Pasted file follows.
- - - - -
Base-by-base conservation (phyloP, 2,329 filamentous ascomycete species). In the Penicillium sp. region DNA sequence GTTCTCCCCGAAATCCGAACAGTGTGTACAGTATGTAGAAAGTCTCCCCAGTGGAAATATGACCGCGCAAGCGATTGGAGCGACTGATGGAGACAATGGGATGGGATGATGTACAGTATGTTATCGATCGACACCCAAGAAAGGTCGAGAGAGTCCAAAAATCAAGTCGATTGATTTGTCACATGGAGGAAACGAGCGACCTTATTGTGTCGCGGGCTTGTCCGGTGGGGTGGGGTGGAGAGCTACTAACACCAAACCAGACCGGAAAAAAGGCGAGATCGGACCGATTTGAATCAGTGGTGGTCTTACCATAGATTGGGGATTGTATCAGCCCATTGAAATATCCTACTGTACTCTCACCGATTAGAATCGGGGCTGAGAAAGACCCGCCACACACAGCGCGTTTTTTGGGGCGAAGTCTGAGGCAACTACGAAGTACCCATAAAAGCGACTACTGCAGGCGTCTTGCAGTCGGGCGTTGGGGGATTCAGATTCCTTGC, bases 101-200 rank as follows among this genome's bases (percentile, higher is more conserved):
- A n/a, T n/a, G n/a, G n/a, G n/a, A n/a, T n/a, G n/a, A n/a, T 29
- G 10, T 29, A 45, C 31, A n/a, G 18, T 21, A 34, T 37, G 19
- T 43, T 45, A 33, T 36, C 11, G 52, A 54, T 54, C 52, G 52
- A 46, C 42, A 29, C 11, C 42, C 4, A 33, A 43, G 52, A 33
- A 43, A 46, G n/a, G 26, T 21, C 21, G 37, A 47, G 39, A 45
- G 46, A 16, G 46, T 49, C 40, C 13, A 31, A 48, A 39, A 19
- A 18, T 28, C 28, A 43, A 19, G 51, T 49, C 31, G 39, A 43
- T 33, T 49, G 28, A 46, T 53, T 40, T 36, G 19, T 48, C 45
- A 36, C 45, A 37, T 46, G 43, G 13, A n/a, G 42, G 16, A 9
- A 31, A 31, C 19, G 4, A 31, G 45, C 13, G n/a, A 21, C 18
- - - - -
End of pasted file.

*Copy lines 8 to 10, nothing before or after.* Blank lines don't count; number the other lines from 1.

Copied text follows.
- A 18, T 28, C 28, A 43, A 19, G 51, T 49, C 31, G 39, A 43
- T 33, T 49, G 28, A 46, T 53, T 40, T 36, G 19, T 48, C 45
- A 36, C 45, A 37, T 46, G 43, G 13, A n/a, G 42, G 16, A 9